A weighty dilemma for flight 2203

Third World aviation gets a bad press. Frequent flyers trade plenty of possibly apocryphal stories such as the occasion when seats on an overbooked flight in Africa were assigned by means of a race around the aircraft. But last weekend there was nothing apocryphal about the explanation for a delay to a routine Boeing 737 flight. The plane was "too full". As a result, all the food and drink, and even the inflight magazines, had to be offloaded in a bid to make the aircraft safe for take-off.

Third World aviation gets a bad press. Frequent flyers trade plenty of possibly apocryphal stories such as the occasion when seats on an overbooked flight in Africa were assigned by means of a race around the aircraft. But last weekend there was nothing apocryphal about the explanation for a delay to a routine Boeing 737 flight. The plane was "too full". As a result, all the food and drink, and even the inflight magazines, had to be offloaded in a bid to make the aircraft safe for take-off.

This strange event took place not on some dusty landing strip in the Tropics, but in Bedfordshire. Britain's leading low-cost airline lived up to its no-frills tag when easyJet flight 2203 was delayed for nearly an hour while the sandwiches, soft drinks and reading material were removed. Aviation has evidently not moved on too much since 1783, when the pioneering aviators were jettisoning ballast to get off the ground.

Perhaps you were aboard the Canadian Boeing 747 from Gatwick to Vancouver that had to be towed to the end of the runway at the Sussex airport; only then were the engines started, saving perhaps a ton of fuel and cutting out an en-route refuelling stop. Local noise regulations can influence take-off weight, too: a delayed Qantas flight I took from Brisbane to Tokyo fell victim to a curfew intended to allow undisturbed repose for residents of the Queensland capital. The main runway, whose flight path passes over the city, was out-of-bounds, and the secondary runway was too short to allow a fully-fuelled Jumbo to take off - which is why we found ourselves refuelling en route in Guam.

Back to flight 2203. The maximum range of the Boeing 737-700 is over 3,600 miles, further than the distance from London to New York. Yet this jet was not attempting a transatlantic crossing - merely a two-hour hop from Luton to Madrid. Even so, passengers were told it was impossible to take off safely with each of the 149 seats filled.

"It's a very rare occurrence," said a spokeswoman for easyJet. If more passengers than usual decide to arrive with excess baggage, the take-off maximum can be exceeded. "We don't know about it until check-in closes," said the spokeswoman. "Instead of offloading passengers, it's standard procedure to offload catering."

"NO FRILLS" is something of a misnomer. BMI this week became the latest airline to abolish free food and drink on most of its European flights. Frills such as sandwiches and wine are still available; you just have to pay for them. The evening flight from Luton to Madrid and back coincides with the normal dining time in Britain on the outbound flight, and dinner time in Spain on the inbound trip. That equates to nearly 300 hungry people. The passengers in Luton were already on board when the sandwiches and drinks were taken off, and therefore had no way to prepare for the foodless flight.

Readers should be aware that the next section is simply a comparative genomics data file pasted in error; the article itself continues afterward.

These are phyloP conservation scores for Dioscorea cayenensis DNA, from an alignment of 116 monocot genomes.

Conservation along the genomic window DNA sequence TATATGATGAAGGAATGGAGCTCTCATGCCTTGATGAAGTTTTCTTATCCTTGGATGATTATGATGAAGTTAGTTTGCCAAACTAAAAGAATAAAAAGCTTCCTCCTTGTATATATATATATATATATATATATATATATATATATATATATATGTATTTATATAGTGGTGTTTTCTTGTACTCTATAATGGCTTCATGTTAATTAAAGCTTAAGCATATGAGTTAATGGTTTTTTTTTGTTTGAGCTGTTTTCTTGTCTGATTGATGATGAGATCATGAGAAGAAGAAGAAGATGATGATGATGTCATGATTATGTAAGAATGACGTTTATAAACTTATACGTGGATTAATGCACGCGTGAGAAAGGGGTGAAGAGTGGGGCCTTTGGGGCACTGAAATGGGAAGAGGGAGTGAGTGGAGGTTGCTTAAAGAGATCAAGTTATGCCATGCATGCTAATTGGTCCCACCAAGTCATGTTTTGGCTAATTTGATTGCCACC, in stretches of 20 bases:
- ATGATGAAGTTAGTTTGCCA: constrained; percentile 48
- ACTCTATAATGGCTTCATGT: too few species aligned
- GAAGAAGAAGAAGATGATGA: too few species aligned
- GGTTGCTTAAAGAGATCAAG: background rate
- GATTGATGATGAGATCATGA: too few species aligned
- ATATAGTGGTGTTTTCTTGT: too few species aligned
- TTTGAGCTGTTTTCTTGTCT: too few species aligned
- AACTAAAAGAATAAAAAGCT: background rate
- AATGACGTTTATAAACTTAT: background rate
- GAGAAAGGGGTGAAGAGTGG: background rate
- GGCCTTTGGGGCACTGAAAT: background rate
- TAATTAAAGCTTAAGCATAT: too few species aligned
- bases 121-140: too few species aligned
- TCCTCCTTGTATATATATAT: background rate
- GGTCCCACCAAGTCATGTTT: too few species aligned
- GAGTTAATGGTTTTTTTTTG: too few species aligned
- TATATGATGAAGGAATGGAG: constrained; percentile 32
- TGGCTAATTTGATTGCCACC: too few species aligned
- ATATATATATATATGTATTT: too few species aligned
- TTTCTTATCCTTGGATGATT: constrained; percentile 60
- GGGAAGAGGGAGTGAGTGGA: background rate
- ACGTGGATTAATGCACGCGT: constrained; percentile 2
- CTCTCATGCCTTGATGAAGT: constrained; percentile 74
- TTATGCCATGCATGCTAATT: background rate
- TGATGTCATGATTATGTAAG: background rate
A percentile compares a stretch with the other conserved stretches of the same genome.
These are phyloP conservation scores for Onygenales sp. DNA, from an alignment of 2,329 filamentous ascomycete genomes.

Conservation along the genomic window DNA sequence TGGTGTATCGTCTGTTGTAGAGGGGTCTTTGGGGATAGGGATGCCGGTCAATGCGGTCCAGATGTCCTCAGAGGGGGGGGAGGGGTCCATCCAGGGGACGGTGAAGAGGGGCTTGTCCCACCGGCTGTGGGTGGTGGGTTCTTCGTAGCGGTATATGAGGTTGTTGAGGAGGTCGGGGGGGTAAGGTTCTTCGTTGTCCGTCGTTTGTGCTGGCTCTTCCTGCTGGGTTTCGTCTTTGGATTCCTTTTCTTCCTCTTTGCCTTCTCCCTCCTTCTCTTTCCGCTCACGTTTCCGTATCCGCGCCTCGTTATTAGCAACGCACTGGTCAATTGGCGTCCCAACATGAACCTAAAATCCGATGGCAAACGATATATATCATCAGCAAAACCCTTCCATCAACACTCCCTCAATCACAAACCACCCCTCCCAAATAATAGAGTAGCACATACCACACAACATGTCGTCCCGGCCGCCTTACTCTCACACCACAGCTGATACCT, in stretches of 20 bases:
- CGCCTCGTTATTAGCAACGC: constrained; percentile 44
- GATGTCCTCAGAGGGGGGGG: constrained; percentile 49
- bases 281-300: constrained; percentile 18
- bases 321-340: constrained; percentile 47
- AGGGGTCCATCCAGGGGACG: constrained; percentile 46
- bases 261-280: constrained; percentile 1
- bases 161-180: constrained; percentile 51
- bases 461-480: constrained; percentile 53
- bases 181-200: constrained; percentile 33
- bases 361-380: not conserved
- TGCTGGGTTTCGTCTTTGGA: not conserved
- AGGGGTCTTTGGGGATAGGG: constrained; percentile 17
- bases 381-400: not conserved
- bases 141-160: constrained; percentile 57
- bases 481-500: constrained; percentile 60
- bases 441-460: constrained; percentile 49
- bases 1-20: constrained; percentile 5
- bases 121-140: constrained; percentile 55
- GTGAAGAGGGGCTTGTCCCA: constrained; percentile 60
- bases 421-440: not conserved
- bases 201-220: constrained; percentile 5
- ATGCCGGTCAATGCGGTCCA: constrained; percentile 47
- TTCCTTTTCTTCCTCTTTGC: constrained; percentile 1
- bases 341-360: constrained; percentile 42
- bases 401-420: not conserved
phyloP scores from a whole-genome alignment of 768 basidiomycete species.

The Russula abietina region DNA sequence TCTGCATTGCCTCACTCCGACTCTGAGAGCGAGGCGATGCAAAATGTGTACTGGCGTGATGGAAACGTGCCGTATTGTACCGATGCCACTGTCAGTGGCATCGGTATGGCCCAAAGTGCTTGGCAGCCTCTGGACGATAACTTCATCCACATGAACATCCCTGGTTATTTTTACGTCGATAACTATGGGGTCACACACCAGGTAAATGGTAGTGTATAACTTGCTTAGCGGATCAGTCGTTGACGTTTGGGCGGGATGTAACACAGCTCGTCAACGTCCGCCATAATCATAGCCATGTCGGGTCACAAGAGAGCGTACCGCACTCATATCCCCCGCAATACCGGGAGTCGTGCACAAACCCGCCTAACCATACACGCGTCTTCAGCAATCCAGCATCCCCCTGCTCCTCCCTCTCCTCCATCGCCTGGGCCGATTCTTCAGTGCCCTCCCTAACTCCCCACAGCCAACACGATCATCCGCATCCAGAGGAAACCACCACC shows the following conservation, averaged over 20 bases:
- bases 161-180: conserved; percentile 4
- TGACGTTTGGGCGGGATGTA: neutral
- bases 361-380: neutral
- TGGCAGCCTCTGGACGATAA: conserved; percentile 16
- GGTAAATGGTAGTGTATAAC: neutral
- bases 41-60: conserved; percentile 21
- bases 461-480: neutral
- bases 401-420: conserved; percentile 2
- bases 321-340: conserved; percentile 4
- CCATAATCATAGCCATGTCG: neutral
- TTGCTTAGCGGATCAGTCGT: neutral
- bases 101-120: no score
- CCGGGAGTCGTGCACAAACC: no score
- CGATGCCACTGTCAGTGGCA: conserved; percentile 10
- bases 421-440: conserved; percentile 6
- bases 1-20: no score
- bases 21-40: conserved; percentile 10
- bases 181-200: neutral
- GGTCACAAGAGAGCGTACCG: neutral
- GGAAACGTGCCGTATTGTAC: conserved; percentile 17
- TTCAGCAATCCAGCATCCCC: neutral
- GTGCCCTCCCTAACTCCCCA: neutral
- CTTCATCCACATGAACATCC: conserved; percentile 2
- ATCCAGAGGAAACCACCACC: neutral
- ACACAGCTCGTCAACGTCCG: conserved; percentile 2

Happily, check-in at Madrid had not yet opened by the time the food was dumped, so there was time to warn passengers of the delay - and the reason, so they could take appropriate action. One option would be to take the two-minute Metro ride from the airport to the village of Barajas, which has a typical Castillian plaza major. On the north side stands the Neguri restaurant, with the most satisfying ham this side of pantomime.

Unhappily, easyJet's ground handlers at Madrid chose not to pass on the news. Only when everyone was on board, with the door closed, was the reason for the delay revealed. The peckish passengers arrived at Luton at midnight, not the best time or place to find appealing sustenance. But at least the forced fast means that the passengers should weigh less next time around.

THE CAPTAIN'S "weight and balance" calculations were based on an estimated weight of 93kg (14st 9lb) for each male passenger and 75kg (11st 7lb) for each female. How long before this "guesstimate" is replaced by actual weight - with prospective travellers obliged to stand on scales before a final fare is settled?

LESSON LEARNT

The man just voted Britain's leading DJ, Danny Baker, yesterday ended his breakfast show on BBC London 94.9. Before he took his leave, Mr Baker asked listeners well into adulthood for examples of being admonished by officialdom.

Predictably, the US Customs and Border Protection service made an appearance. Kathy McCluggage, 46, from Belvedere in Kent reported an encounter at Dulles airport in Washington DC.

"The officer required me to place the same finger on his pad that I had used on the way in. I quipped that he must be checking whether I had swapped my finger with someone during my visit.

"He fixed me with a beady eye, and warned me that this sort of comment was not clever or funny, and that us Brits should take life more seriously. I then had a lecture about Homeland Security, the British sense of humour and Europeans in general."

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